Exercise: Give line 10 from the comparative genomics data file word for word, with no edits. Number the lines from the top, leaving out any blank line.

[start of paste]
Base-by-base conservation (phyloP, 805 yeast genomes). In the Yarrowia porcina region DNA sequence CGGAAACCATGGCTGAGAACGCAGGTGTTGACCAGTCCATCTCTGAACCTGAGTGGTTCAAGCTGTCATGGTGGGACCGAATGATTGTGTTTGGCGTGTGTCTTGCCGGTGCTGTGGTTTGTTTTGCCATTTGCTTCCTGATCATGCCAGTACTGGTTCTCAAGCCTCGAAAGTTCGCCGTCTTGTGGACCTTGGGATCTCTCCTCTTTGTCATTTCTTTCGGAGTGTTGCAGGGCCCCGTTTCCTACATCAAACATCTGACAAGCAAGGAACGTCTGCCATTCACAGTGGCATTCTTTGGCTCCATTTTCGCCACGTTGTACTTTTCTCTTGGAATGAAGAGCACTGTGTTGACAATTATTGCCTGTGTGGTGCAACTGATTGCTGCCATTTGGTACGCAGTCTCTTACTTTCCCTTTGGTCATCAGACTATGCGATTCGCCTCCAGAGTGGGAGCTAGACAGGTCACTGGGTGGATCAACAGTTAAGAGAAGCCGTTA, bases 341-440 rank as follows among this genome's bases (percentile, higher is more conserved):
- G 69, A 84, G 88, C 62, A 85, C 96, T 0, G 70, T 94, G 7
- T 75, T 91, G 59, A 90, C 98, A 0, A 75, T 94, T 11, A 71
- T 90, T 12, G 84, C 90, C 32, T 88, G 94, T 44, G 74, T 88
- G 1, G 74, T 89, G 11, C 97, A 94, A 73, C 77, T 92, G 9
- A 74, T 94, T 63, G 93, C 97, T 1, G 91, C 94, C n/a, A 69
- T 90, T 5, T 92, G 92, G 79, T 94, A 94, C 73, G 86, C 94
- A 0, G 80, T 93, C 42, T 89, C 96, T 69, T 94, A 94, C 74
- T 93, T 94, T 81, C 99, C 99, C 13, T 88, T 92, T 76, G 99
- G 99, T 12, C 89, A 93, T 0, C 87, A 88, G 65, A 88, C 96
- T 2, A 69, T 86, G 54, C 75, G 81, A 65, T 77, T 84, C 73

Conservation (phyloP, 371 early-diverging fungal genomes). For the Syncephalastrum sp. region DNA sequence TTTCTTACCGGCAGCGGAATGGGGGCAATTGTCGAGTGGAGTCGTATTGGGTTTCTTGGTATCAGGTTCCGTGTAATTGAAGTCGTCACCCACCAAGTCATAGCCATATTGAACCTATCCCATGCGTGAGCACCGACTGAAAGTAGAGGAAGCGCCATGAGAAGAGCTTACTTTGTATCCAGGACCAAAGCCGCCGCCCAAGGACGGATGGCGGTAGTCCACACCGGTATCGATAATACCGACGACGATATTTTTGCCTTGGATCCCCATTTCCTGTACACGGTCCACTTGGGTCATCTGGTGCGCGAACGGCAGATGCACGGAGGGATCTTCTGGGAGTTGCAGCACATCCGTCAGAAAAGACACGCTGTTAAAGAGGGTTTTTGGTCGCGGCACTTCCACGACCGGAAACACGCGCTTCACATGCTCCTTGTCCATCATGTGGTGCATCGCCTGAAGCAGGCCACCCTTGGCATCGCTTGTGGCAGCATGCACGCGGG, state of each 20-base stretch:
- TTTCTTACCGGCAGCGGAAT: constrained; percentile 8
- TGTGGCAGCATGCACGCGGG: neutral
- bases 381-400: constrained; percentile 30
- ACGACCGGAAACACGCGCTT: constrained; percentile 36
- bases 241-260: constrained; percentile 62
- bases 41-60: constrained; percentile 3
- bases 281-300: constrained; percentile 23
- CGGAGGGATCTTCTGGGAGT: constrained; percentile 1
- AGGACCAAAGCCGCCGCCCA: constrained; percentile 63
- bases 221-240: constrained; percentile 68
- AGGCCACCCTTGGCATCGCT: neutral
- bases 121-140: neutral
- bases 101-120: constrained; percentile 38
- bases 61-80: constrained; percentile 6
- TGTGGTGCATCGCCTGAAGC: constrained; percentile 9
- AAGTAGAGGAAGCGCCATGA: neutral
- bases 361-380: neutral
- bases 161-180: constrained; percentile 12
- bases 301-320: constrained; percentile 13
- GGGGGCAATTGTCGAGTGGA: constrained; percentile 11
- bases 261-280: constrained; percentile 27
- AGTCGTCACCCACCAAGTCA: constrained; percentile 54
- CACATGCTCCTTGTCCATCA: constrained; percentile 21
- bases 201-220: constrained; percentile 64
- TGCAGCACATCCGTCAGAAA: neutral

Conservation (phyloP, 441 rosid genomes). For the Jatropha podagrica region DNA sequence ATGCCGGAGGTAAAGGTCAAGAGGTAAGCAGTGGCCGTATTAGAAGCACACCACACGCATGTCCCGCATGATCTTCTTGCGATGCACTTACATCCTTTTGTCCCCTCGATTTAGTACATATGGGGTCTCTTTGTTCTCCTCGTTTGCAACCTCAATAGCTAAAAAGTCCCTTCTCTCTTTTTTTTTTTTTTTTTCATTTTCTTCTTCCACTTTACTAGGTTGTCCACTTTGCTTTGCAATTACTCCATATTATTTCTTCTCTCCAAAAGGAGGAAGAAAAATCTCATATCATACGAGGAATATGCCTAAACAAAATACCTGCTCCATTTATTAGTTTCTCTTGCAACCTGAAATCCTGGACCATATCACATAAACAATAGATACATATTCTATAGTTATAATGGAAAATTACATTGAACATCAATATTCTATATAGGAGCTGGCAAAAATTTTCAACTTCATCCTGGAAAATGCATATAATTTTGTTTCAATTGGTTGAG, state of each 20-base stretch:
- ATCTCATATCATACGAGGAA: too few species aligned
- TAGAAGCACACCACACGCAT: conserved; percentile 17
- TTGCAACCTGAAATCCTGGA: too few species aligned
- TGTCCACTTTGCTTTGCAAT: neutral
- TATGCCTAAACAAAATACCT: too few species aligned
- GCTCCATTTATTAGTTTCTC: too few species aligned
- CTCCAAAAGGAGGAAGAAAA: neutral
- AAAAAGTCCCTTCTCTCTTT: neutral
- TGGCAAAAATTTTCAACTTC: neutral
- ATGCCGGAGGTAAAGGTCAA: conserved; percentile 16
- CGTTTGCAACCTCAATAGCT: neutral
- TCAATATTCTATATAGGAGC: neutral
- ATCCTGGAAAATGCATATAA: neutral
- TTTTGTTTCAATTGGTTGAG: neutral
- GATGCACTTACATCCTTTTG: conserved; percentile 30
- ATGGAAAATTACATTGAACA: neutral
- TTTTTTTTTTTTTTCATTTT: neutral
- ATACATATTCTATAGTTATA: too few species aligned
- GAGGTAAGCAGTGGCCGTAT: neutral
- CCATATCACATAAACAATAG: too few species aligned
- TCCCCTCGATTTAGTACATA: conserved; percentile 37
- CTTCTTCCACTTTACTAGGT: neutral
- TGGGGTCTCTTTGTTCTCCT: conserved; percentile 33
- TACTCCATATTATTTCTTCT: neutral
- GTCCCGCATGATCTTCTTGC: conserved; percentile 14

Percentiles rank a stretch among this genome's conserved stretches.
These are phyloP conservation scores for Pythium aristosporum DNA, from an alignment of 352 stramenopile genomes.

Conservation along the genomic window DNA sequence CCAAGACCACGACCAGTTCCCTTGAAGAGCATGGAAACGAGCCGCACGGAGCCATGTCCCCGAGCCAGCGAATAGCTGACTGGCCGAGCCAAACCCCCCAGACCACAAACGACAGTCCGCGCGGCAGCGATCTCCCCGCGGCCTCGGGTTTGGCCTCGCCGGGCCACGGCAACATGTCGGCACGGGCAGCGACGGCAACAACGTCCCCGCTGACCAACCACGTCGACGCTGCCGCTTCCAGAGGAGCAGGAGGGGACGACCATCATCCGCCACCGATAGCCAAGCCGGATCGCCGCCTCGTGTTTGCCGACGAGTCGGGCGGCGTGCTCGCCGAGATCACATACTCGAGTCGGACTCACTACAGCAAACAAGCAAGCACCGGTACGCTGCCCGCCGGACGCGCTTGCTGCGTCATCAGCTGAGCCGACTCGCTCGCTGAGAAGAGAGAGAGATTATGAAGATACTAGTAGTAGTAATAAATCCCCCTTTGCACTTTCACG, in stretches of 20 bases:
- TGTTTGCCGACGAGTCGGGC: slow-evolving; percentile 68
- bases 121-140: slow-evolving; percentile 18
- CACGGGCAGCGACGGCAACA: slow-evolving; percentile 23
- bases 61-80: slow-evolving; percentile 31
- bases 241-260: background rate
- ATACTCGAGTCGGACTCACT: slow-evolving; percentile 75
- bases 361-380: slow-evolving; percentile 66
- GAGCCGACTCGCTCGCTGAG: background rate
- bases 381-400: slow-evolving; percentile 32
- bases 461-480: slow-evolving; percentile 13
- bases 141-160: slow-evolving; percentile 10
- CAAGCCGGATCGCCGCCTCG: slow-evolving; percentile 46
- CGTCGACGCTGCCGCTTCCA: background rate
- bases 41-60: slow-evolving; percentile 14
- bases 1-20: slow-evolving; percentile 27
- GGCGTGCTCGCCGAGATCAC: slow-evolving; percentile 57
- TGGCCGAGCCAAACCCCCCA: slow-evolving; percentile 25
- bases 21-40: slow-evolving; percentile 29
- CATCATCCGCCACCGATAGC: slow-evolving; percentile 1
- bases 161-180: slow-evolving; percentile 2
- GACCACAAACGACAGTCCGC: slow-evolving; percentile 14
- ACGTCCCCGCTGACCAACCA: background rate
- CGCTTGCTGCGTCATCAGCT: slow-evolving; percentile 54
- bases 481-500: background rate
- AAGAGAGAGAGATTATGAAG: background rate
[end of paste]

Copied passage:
- G 99, T 12, C 89, A 93, T 0, C 87, A 88, G 65, A 88, C 96